When you release that trigger, the 3way, redirects the air allowing the ram to push the back block back to "recock" the gun. This opens the chamber for another ball to drop, BUT it also brings with it the hammer to be reset via the sear, by means of the cocking rod. If you are not "recocking", yet you can manually cock the gun every time, in this action is your problem.

This operation is identical for every cocker, it is what gives an autococker its name.

I am not trying to insult anyones intelligence with this post, but sometimes just thinking through the entire operation, it will help you diagnose and isolate the problem in the operation.

just my thoughts
I will try the above methods as soon as I get some air on Friday. Thanks for the ideas guys!
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Old 02-24-2010, 11:40 PM #8
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I had this problem in my Superbolt when I switched hammers. I put a heavy tungsten hammer in with a rounded lug, and it just wouldnt catch consistently.

I would check the condition of the sear spring, the hammer lug, and then try to tighten up the timing and that should get you going...good luck.
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Old 02-26-2010, 09:25 AM #9
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Make sure your cocking rod is screwed in all the way.
If so, try shortening it a bit.
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Old 02-26-2010, 01:43 PM #10
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I was thinking the oppisite of mike, if the cocking rod is set too short it will cause the lug not to catch as well. The Belsales roller sear is heavily polished and made to be used with a square lug and a pretty heavy sear spring as well.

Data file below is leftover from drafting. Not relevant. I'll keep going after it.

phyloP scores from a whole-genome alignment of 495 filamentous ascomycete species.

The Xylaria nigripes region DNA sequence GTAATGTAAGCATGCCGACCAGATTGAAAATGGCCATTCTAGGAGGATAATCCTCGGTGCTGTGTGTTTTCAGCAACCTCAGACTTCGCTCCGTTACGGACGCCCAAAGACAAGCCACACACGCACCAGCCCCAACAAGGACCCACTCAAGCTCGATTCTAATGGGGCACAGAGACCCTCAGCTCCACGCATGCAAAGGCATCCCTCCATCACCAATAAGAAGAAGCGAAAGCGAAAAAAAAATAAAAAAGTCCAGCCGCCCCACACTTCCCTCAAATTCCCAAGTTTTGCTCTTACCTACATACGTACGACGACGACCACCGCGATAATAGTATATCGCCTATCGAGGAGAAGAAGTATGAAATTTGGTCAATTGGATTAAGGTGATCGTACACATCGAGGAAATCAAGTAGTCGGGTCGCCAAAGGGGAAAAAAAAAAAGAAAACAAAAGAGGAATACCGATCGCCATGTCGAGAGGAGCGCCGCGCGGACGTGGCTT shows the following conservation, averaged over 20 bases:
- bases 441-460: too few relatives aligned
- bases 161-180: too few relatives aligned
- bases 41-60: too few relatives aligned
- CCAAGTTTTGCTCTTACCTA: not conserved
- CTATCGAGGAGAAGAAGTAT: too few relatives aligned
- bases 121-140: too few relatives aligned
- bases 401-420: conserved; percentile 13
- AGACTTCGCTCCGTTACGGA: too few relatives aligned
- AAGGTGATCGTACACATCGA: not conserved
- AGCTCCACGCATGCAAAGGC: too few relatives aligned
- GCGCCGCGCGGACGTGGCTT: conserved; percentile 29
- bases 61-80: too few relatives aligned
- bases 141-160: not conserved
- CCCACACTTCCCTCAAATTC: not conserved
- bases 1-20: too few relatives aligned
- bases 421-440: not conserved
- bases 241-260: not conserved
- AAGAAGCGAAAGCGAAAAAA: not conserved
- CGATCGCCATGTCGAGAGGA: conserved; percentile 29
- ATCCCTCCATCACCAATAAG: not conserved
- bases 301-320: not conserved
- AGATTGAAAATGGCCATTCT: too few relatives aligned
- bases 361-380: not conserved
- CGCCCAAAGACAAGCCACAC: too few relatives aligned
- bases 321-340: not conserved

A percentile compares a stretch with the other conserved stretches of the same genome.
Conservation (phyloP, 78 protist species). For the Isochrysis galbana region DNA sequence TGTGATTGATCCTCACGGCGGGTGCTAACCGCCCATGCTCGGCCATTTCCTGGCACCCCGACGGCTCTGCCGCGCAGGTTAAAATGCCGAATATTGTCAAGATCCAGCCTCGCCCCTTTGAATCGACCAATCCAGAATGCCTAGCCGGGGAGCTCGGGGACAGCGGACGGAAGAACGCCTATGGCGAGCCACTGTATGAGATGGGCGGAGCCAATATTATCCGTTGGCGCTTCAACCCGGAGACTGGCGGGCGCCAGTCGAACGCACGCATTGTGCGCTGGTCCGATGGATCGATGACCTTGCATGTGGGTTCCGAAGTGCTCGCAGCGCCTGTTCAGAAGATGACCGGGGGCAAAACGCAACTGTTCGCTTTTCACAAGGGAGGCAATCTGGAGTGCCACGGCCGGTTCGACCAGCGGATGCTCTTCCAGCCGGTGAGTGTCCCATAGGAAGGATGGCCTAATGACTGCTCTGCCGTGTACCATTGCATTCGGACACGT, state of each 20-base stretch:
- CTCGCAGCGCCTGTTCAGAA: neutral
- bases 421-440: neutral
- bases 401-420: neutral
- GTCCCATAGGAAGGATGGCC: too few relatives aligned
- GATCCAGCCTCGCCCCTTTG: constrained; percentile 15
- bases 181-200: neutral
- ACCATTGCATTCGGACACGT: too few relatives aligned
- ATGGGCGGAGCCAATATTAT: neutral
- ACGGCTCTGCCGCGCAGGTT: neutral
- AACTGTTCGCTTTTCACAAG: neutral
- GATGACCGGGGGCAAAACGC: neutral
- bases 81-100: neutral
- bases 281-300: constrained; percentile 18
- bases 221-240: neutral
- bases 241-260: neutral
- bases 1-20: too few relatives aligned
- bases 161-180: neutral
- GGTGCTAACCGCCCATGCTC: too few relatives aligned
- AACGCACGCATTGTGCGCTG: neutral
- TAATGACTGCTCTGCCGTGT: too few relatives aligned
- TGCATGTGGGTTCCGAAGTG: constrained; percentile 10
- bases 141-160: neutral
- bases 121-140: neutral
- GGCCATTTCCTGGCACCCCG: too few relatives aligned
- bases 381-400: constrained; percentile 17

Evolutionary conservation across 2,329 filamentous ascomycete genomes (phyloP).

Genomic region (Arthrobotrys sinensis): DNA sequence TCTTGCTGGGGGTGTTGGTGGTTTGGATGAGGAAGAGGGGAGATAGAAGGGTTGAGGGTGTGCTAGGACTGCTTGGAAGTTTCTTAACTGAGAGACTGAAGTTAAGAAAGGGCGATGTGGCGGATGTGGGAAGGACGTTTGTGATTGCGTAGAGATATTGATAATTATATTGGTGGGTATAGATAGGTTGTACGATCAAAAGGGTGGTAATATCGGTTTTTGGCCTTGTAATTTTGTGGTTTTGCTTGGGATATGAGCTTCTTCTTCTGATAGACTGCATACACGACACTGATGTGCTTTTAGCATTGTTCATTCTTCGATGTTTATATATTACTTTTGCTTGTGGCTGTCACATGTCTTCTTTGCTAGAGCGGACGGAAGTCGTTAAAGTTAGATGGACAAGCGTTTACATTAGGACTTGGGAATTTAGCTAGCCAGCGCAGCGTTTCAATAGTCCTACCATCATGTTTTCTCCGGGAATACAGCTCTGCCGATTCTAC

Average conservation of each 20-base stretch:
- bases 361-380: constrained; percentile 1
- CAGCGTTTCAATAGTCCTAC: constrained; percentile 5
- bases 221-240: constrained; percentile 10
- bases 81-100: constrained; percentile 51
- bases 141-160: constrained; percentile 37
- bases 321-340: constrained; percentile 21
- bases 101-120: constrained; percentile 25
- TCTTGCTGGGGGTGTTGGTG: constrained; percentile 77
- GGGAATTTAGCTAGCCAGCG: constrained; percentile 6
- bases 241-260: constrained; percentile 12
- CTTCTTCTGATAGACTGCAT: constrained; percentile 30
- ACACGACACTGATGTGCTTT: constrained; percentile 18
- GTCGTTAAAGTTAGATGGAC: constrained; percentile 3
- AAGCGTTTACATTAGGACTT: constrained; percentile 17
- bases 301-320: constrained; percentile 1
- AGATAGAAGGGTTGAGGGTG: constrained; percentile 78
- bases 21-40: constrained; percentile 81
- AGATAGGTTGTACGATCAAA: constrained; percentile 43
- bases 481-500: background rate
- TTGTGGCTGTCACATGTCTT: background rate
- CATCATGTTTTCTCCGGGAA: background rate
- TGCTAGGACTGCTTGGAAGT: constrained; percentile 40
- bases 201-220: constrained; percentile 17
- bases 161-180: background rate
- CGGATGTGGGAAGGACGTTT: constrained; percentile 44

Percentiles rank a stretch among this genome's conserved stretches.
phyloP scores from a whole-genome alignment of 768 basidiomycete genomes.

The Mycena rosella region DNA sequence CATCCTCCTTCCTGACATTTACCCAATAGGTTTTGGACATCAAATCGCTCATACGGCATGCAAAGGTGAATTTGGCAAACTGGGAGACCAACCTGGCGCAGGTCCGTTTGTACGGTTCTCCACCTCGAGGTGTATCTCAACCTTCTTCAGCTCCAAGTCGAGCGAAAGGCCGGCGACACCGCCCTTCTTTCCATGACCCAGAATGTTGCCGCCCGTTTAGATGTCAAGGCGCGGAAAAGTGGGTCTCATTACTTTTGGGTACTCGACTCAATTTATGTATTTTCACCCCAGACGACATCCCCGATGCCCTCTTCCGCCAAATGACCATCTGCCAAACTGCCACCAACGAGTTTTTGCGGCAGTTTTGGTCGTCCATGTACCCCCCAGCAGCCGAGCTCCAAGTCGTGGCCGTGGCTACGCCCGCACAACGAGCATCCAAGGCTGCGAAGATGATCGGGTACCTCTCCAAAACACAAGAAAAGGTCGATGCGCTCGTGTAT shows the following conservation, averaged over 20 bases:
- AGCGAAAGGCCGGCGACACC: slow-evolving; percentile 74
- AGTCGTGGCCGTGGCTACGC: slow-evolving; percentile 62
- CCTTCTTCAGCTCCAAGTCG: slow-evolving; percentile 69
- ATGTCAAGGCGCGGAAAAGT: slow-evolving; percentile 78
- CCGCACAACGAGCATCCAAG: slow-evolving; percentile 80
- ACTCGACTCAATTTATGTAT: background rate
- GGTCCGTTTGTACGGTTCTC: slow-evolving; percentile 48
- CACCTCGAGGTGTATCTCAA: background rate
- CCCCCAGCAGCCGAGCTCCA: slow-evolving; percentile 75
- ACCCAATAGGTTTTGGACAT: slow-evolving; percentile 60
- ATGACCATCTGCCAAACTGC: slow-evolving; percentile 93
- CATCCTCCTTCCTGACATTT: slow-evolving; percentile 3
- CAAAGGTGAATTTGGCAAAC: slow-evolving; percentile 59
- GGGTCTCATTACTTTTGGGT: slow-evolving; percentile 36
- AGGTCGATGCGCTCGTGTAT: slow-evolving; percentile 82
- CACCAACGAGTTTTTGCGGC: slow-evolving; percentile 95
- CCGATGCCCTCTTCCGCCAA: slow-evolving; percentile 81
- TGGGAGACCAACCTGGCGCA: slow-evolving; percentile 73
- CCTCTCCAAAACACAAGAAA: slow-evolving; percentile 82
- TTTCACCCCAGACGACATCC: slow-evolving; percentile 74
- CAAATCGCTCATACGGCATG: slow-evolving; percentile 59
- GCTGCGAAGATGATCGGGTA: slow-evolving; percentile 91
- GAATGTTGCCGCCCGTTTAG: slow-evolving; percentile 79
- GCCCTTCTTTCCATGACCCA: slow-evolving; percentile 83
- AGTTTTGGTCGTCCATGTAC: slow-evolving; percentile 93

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Old 02-26-2010, 09:52 PM #11
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Quote:
Originally Posted by Barney View Post
I was thinking the oppisite of mike, if the cocking rod is set too short it will cause the lug not to catch as well...
Wrong...If the cocking rod is too long, the hammer does not get pulled back far enough for the lug to catch the sear. A shorter cocking rod = hammer pulled farther back.

Think about it...if the cocking rod were really long, the hammer wouldn't move at all. That's why if the cocking rod gets loose (unscrews, making it effectivly longer) the lug will stop catching.
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Old 02-26-2010, 11:42 PM #12
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You are right Mike, but if the rod is too short the ram will pull the hammer to far past the sear. This puts more spring tension on it and it will often slam past the sear on the way froward.
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Old 03-01-2010, 10:24 AM #13
master2003
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I had the same problem this past weekend, ended up that the trigger was sticking on the return stroke. The set screw that keeps the trigger pin in was too tight. I loosened it up a bit and it worked fine. You may have some gunk inside your frame or you could have a weak return spring.